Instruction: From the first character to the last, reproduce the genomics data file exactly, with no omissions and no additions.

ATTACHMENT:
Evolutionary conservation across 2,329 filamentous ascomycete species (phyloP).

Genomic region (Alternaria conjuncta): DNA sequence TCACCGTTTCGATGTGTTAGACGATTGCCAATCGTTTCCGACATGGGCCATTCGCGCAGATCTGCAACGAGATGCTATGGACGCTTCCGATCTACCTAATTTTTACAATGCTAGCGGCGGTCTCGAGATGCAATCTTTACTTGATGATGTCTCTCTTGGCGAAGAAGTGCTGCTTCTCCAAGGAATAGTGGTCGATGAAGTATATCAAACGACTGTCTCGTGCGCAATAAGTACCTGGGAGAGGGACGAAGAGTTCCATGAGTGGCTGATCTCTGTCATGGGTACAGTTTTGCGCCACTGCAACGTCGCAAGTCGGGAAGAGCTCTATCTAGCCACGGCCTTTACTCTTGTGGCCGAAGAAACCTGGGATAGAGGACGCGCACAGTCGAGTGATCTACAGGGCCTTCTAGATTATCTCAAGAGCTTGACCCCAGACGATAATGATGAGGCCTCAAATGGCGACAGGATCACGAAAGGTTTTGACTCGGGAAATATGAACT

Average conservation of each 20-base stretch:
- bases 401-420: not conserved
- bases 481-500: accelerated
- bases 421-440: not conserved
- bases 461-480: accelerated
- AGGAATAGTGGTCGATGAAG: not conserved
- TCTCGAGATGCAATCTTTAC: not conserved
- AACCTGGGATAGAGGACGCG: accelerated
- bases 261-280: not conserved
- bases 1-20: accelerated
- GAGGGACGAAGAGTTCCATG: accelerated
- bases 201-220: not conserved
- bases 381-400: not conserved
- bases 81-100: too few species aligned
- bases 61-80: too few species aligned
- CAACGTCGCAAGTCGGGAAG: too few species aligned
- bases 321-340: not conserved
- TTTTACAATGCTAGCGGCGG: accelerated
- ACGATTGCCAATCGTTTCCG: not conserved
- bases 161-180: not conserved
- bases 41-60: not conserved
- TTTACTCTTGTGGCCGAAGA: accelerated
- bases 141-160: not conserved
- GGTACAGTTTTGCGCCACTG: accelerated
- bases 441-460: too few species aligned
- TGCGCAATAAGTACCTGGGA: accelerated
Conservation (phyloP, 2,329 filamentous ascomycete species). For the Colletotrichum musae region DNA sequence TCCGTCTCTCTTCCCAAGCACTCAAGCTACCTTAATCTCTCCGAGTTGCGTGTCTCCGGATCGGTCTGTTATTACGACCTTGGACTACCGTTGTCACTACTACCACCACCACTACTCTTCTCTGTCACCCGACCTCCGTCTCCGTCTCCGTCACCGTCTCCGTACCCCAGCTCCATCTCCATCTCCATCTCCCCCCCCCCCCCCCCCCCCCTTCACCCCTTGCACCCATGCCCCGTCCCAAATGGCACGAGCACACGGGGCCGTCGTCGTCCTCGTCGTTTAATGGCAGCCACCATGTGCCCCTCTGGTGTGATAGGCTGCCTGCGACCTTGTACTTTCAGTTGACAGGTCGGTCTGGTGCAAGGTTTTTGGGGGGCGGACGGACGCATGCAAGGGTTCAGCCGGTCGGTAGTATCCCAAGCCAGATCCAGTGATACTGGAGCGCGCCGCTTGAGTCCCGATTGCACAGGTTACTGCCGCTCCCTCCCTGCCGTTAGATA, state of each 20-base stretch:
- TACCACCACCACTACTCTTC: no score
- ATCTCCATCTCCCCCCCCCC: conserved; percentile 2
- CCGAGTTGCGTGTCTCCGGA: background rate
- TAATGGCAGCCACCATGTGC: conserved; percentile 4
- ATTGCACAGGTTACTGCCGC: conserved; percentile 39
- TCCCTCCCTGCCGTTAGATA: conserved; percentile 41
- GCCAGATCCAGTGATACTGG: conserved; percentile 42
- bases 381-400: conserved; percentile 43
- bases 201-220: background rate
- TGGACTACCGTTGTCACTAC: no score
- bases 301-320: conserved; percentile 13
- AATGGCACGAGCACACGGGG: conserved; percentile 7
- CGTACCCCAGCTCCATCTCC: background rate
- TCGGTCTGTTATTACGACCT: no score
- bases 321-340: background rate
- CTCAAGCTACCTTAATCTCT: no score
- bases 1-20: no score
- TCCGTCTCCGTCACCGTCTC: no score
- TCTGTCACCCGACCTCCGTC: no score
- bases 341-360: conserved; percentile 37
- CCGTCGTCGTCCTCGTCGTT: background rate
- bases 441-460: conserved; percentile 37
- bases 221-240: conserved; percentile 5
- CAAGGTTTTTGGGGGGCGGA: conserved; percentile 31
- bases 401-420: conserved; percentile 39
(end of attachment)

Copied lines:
Evolutionary conservation across 2,329 filamentous ascomycete species (phyloP).

Genomic region (Alternaria conjuncta): DNA sequence TCACCGTTTCGATGTGTTAGACGATTGCCAATCGTTTCCGACATGGGCCATTCGCGCAGATCTGCAACGAGATGCTATGGACGCTTCCGATCTACCTAATTTTTACAATGCTAGCGGCGGTCTCGAGATGCAATCTTTACTTGATGATGTCTCTCTTGGCGAAGAAGTGCTGCTTCTCCAAGGAATAGTGGTCGATGAAGTATATCAAACGACTGTCTCGTGCGCAATAAGTACCTGGGAGAGGGACGAAGAGTTCCATGAGTGGCTGATCTCTGTCATGGGTACAGTTTTGCGCCACTGCAACGTCGCAAGTCGGGAAGAGCTCTATCTAGCCACGGCCTTTACTCTTGTGGCCGAAGAAACCTGGGATAGAGGACGCGCACAGTCGAGTGATCTACAGGGCCTTCTAGATTATCTCAAGAGCTTGACCCCAGACGATAATGATGAGGCCTCAAATGGCGACAGGATCACGAAAGGTTTTGACTCGGGAAATATGAACT

Average conservation of each 20-base stretch:
- bases 401-420: not conserved
- bases 481-500: accelerated
- bases 421-440: not conserved
- bases 461-480: accelerated
- AGGAATAGTGGTCGATGAAG: not conserved
- TCTCGAGATGCAATCTTTAC: not conserved
- AACCTGGGATAGAGGACGCG: accelerated
- bases 261-280: not conserved
- bases 1-20: accelerated
- GAGGGACGAAGAGTTCCATG: accelerated
- bases 201-220: not conserved
- bases 381-400: not conserved
- bases 81-100: too few species aligned
- bases 61-80: too few species aligned
- CAACGTCGCAAGTCGGGAAG: too few species aligned
- bases 321-340: not conserved
- TTTTACAATGCTAGCGGCGG: accelerated
- ACGATTGCCAATCGTTTCCG: not conserved
- bases 161-180: not conserved
- bases 41-60: not conserved
- TTTACTCTTGTGGCCGAAGA: accelerated
- bases 141-160: not conserved
- GGTACAGTTTTGCGCCACTG: accelerated
- bases 441-460: too few species aligned
- TGCGCAATAAGTACCTGGGA: accelerated
Conservation (phyloP, 2,329 filamentous ascomycete species). For the Colletotrichum musae region DNA sequence TCCGTCTCTCTTCCCAAGCACTCAAGCTACCTTAATCTCTCCGAGTTGCGTGTCTCCGGATCGGTCTGTTATTACGACCTTGGACTACCGTTGTCACTACTACCACCACCACTACTCTTCTCTGTCACCCGACCTCCGTCTCCGTCTCCGTCACCGTCTCCGTACCCCAGCTCCATCTCCATCTCCATCTCCCCCCCCCCCCCCCCCCCCCTTCACCCCTTGCACCCATGCCCCGTCCCAAATGGCACGAGCACACGGGGCCGTCGTCGTCCTCGTCGTTTAATGGCAGCCACCATGTGCCCCTCTGGTGTGATAGGCTGCCTGCGACCTTGTACTTTCAGTTGACAGGTCGGTCTGGTGCAAGGTTTTTGGGGGGCGGACGGACGCATGCAAGGGTTCAGCCGGTCGGTAGTATCCCAAGCCAGATCCAGTGATACTGGAGCGCGCCGCTTGAGTCCCGATTGCACAGGTTACTGCCGCTCCCTCCCTGCCGTTAGATA, state of each 20-base stretch:
- TACCACCACCACTACTCTTC: no score
- ATCTCCATCTCCCCCCCCCC: conserved; percentile 2
- CCGAGTTGCGTGTCTCCGGA: background rate
- TAATGGCAGCCACCATGTGC: conserved; percentile 4
- ATTGCACAGGTTACTGCCGC: conserved; percentile 39
- TCCCTCCCTGCCGTTAGATA: conserved; percentile 41
- GCCAGATCCAGTGATACTGG: conserved; percentile 42
- bases 381-400: conserved; percentile 43
- bases 201-220: background rate
- TGGACTACCGTTGTCACTAC: no score
- bases 301-320: conserved; percentile 13
- AATGGCACGAGCACACGGGG: conserved; percentile 7
- CGTACCCCAGCTCCATCTCC: background rate
- TCGGTCTGTTATTACGACCT: no score
- bases 321-340: background rate
- CTCAAGCTACCTTAATCTCT: no score
- bases 1-20: no score
- TCCGTCTCCGTCACCGTCTC: no score
- TCTGTCACCCGACCTCCGTC: no score
- bases 341-360: conserved; percentile 37
- CCGTCGTCGTCCTCGTCGTT: background rate
- bases 441-460: conserved; percentile 37
- bases 221-240: conserved; percentile 5
- CAAGGTTTTTGGGGGGCGGA: conserved; percentile 31
- bases 401-420: conserved; percentile 39